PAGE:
The 20th century, in terms of the American political tradition, was rhythmic, calling to mind the cyclical interpretation set forth by Arthur M. Schlesinger and later carried forward by his son, Arthur M. Schlesinger, Jr. The first 20 years of the 20th century—the decades of Theodore Roosevelt and Woodrow Wilson—constituted the first of three progressive waves that would dominate American politics for 100 years. They were followed by the 1920s, a decade of conservatism under Republican Presidents Harding, Coolidge, and Hoover. Then came the second wave of progressivism, 20 years of the New Deal and the Fair Deal, beginning with Franklin D. Roosevelt and ending with Harry Truman. They were followed by the 1950s, another decade of conservatism under President Eisenhower. A third 20-year wave of progressivism began with John F. Kennedy and the New Frontier, continued through the Great Society with Lyndon Johnson, and finally petered out with Jimmy Carter. Ronald Reagan was the leading political figure of the 1980s, but Reagan, like Coolidge and Eisenhower before him, lived to see the Democratic Party back in the White House.
There is an obvious logic to the progressive dynamic. So long as there is no realistic prospect of dismantling the administrative state whose foundations were laid by Wilson and built upon by the New Deal and the Great Society, the movement of history must be in a progressive direction. Every major conservative political victory becomes a victory for the status quo; every major liberal victory becomes another step forward. Progressives are always just one electoral victory away from resuming the forward march of history.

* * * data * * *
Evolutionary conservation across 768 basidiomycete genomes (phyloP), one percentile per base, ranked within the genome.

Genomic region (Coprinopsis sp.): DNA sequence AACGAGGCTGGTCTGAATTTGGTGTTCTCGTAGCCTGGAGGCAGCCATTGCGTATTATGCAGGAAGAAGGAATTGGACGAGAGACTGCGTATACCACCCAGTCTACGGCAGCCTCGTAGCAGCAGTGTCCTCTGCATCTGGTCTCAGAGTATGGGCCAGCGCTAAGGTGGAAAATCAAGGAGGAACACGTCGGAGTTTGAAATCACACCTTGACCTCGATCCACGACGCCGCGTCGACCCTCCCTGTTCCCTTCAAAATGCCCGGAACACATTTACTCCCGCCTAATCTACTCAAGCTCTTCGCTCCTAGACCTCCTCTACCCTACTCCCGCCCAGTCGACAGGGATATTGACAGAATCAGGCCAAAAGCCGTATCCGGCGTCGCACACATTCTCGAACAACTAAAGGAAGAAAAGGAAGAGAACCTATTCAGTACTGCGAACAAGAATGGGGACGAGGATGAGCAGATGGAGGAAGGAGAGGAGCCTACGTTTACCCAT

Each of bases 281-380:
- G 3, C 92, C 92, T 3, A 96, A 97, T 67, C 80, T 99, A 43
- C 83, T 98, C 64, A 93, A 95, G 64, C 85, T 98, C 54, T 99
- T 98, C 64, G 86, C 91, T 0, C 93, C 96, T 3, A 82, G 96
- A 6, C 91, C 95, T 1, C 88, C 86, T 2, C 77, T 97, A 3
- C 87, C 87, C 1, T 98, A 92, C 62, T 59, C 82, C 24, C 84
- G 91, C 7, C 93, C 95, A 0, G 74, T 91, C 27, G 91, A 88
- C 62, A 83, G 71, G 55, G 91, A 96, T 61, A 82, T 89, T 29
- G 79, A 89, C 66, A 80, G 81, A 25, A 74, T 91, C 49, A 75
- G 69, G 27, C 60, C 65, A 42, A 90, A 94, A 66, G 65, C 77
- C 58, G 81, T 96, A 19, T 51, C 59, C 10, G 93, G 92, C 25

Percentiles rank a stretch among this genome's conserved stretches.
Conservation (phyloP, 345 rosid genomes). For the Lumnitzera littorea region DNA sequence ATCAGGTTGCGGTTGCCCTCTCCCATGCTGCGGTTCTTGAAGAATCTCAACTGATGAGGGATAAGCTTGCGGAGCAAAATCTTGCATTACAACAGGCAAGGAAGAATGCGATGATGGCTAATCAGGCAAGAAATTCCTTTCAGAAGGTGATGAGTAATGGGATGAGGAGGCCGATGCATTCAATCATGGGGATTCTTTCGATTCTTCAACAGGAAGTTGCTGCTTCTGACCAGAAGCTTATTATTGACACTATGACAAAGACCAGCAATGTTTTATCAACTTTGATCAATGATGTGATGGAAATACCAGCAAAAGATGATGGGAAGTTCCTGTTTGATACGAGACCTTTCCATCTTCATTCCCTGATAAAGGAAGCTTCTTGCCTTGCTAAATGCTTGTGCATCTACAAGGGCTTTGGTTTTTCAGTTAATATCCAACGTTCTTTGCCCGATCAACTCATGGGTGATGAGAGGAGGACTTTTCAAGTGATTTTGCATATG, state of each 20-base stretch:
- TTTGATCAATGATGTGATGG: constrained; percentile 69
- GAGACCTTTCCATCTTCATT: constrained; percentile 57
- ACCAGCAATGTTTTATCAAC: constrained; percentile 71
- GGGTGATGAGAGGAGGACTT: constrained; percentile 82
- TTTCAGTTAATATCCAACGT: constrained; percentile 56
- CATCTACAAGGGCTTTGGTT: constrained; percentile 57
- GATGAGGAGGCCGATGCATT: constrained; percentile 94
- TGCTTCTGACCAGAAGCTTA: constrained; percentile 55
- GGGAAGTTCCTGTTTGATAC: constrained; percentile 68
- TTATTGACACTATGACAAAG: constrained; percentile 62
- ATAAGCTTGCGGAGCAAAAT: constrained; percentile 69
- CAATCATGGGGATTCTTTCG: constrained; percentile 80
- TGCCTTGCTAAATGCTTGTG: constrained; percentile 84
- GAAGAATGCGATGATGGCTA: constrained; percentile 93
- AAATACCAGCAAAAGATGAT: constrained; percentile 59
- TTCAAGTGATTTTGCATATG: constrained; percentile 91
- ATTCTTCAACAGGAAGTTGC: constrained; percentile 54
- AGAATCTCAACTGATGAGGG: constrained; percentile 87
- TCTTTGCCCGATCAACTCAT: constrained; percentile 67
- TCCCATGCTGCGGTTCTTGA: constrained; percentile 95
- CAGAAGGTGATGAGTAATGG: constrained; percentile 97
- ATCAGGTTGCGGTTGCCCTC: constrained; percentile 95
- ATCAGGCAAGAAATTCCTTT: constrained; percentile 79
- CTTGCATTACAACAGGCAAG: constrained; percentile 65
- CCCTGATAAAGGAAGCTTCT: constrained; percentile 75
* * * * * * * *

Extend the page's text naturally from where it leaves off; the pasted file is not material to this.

A powerful reason for the current state of affairs is that, at the deepest level, progressivism long ago won the battle of ideas with conservatism. Certainly this was part of FDR's grander purpose in 1936. That election overwhelmingly ratified the New Deal. His objective was not just to win an immediate political victory but to interpret that victory for succeeding generations.
The mandate of 1936 remains intact; it has not been overturned by a later critical election. Reagan's counterattack against the New Deal, always fiercer in rhetoric than in its actions, never came close to undoing what Roosevelt set out to do—namely, to enlarge public power, partly as a corrective to private social and economic inequities, partly as means of accomplishing great public purposes.